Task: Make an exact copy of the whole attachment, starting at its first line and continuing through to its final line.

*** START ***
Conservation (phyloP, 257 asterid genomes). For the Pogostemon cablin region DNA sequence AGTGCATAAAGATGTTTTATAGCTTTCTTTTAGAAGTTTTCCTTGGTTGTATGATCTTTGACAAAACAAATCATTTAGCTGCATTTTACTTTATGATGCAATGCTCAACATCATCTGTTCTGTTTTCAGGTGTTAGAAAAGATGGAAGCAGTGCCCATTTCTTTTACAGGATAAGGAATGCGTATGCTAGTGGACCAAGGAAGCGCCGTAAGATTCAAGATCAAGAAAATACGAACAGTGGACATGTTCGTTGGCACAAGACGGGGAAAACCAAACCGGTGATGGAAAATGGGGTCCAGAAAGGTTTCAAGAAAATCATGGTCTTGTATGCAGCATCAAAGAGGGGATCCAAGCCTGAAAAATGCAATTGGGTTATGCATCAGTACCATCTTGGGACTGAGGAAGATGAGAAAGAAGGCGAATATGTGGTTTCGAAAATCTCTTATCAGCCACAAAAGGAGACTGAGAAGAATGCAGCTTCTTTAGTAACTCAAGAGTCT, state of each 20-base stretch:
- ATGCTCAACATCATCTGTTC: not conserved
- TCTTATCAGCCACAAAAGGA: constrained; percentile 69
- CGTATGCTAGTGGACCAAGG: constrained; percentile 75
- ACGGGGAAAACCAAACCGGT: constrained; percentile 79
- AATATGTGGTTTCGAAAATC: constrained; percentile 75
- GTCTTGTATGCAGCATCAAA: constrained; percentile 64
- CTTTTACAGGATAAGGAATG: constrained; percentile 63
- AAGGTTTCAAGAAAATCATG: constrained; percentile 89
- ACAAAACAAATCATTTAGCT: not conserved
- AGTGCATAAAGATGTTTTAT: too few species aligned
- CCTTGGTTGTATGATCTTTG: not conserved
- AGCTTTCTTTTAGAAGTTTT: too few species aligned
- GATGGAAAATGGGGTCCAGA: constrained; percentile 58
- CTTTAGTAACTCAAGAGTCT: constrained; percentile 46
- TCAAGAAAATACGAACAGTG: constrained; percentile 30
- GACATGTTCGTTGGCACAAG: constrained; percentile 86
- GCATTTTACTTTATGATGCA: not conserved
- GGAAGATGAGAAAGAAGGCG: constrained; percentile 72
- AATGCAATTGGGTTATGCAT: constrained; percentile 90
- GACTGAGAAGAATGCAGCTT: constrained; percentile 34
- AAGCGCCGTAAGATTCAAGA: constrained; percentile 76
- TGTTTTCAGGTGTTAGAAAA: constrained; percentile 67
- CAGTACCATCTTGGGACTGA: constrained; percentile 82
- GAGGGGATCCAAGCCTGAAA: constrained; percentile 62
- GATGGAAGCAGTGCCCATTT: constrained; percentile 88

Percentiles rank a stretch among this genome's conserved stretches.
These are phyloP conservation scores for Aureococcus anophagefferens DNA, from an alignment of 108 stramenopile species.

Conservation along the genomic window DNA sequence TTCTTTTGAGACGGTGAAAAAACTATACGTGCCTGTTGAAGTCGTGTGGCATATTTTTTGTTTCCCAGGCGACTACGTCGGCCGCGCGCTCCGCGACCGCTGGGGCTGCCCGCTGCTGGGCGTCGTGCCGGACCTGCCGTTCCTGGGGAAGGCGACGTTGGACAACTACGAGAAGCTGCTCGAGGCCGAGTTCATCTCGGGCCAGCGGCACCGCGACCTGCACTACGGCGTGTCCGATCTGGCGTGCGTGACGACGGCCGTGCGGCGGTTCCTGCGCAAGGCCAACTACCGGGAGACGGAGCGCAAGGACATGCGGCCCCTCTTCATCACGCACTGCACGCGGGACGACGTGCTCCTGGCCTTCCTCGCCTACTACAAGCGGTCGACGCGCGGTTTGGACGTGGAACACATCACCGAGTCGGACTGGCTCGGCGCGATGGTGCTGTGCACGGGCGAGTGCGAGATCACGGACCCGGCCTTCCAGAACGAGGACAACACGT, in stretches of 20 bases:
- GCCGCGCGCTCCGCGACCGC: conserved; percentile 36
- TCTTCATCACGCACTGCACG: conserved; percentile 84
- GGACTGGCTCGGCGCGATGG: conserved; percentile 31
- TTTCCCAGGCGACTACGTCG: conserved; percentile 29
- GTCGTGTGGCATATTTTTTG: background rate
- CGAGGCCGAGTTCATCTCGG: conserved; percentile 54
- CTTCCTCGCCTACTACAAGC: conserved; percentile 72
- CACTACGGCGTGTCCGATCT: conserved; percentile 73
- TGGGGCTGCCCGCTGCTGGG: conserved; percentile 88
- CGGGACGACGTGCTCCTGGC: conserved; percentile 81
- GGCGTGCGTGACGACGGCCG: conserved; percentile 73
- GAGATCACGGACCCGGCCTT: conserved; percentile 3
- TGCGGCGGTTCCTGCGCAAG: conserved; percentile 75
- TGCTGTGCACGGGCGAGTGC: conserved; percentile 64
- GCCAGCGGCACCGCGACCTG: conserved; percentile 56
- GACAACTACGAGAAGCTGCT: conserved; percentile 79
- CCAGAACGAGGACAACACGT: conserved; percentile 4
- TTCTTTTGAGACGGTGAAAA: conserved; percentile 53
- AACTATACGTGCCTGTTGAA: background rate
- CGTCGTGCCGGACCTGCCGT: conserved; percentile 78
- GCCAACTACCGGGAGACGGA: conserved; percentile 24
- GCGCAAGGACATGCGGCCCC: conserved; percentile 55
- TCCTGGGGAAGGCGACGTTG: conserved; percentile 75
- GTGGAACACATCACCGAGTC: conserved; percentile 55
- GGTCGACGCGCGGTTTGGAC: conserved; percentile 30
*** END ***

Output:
Conservation (phyloP, 257 asterid genomes). For the Pogostemon cablin region DNA sequence AGTGCATAAAGATGTTTTATAGCTTTCTTTTAGAAGTTTTCCTTGGTTGTATGATCTTTGACAAAACAAATCATTTAGCTGCATTTTACTTTATGATGCAATGCTCAACATCATCTGTTCTGTTTTCAGGTGTTAGAAAAGATGGAAGCAGTGCCCATTTCTTTTACAGGATAAGGAATGCGTATGCTAGTGGACCAAGGAAGCGCCGTAAGATTCAAGATCAAGAAAATACGAACAGTGGACATGTTCGTTGGCACAAGACGGGGAAAACCAAACCGGTGATGGAAAATGGGGTCCAGAAAGGTTTCAAGAAAATCATGGTCTTGTATGCAGCATCAAAGAGGGGATCCAAGCCTGAAAAATGCAATTGGGTTATGCATCAGTACCATCTTGGGACTGAGGAAGATGAGAAAGAAGGCGAATATGTGGTTTCGAAAATCTCTTATCAGCCACAAAAGGAGACTGAGAAGAATGCAGCTTCTTTAGTAACTCAAGAGTCT, state of each 20-base stretch:
- ATGCTCAACATCATCTGTTC: not conserved
- TCTTATCAGCCACAAAAGGA: constrained; percentile 69
- CGTATGCTAGTGGACCAAGG: constrained; percentile 75
- ACGGGGAAAACCAAACCGGT: constrained; percentile 79
- AATATGTGGTTTCGAAAATC: constrained; percentile 75
- GTCTTGTATGCAGCATCAAA: constrained; percentile 64
- CTTTTACAGGATAAGGAATG: constrained; percentile 63
- AAGGTTTCAAGAAAATCATG: constrained; percentile 89
- ACAAAACAAATCATTTAGCT: not conserved
- AGTGCATAAAGATGTTTTAT: too few species aligned
- CCTTGGTTGTATGATCTTTG: not conserved
- AGCTTTCTTTTAGAAGTTTT: too few species aligned
- GATGGAAAATGGGGTCCAGA: constrained; percentile 58
- CTTTAGTAACTCAAGAGTCT: constrained; percentile 46
- TCAAGAAAATACGAACAGTG: constrained; percentile 30
- GACATGTTCGTTGGCACAAG: constrained; percentile 86
- GCATTTTACTTTATGATGCA: not conserved
- GGAAGATGAGAAAGAAGGCG: constrained; percentile 72
- AATGCAATTGGGTTATGCAT: constrained; percentile 90
- GACTGAGAAGAATGCAGCTT: constrained; percentile 34
- AAGCGCCGTAAGATTCAAGA: constrained; percentile 76
- TGTTTTCAGGTGTTAGAAAA: constrained; percentile 67
- CAGTACCATCTTGGGACTGA: constrained; percentile 82
- GAGGGGATCCAAGCCTGAAA: constrained; percentile 62
- GATGGAAGCAGTGCCCATTT: constrained; percentile 88

Percentiles rank a stretch among this genome's conserved stretches.
These are phyloP conservation scores for Aureococcus anophagefferens DNA, from an alignment of 108 stramenopile species.

Conservation along the genomic window DNA sequence TTCTTTTGAGACGGTGAAAAAACTATACGTGCCTGTTGAAGTCGTGTGGCATATTTTTTGTTTCCCAGGCGACTACGTCGGCCGCGCGCTCCGCGACCGCTGGGGCTGCCCGCTGCTGGGCGTCGTGCCGGACCTGCCGTTCCTGGGGAAGGCGACGTTGGACAACTACGAGAAGCTGCTCGAGGCCGAGTTCATCTCGGGCCAGCGGCACCGCGACCTGCACTACGGCGTGTCCGATCTGGCGTGCGTGACGACGGCCGTGCGGCGGTTCCTGCGCAAGGCCAACTACCGGGAGACGGAGCGCAAGGACATGCGGCCCCTCTTCATCACGCACTGCACGCGGGACGACGTGCTCCTGGCCTTCCTCGCCTACTACAAGCGGTCGACGCGCGGTTTGGACGTGGAACACATCACCGAGTCGGACTGGCTCGGCGCGATGGTGCTGTGCACGGGCGAGTGCGAGATCACGGACCCGGCCTTCCAGAACGAGGACAACACGT, in stretches of 20 bases:
- GCCGCGCGCTCCGCGACCGC: conserved; percentile 36
- TCTTCATCACGCACTGCACG: conserved; percentile 84
- GGACTGGCTCGGCGCGATGG: conserved; percentile 31
- TTTCCCAGGCGACTACGTCG: conserved; percentile 29
- GTCGTGTGGCATATTTTTTG: background rate
- CGAGGCCGAGTTCATCTCGG: conserved; percentile 54
- CTTCCTCGCCTACTACAAGC: conserved; percentile 72
- CACTACGGCGTGTCCGATCT: conserved; percentile 73
- TGGGGCTGCCCGCTGCTGGG: conserved; percentile 88
- CGGGACGACGTGCTCCTGGC: conserved; percentile 81
- GGCGTGCGTGACGACGGCCG: conserved; percentile 73
- GAGATCACGGACCCGGCCTT: conserved; percentile 3
- TGCGGCGGTTCCTGCGCAAG: conserved; percentile 75
- TGCTGTGCACGGGCGAGTGC: conserved; percentile 64
- GCCAGCGGCACCGCGACCTG: conserved; percentile 56
- GACAACTACGAGAAGCTGCT: conserved; percentile 79
- CCAGAACGAGGACAACACGT: conserved; percentile 4
- TTCTTTTGAGACGGTGAAAA: conserved; percentile 53
- AACTATACGTGCCTGTTGAA: background rate
- CGTCGTGCCGGACCTGCCGT: conserved; percentile 78
- GCCAACTACCGGGAGACGGA: conserved; percentile 24
- GCGCAAGGACATGCGGCCCC: conserved; percentile 55
- TCCTGGGGAAGGCGACGTTG: conserved; percentile 75
- GTGGAACACATCACCGAGTC: conserved; percentile 55
- GGTCGACGCGCGGTTTGGAC: conserved; percentile 30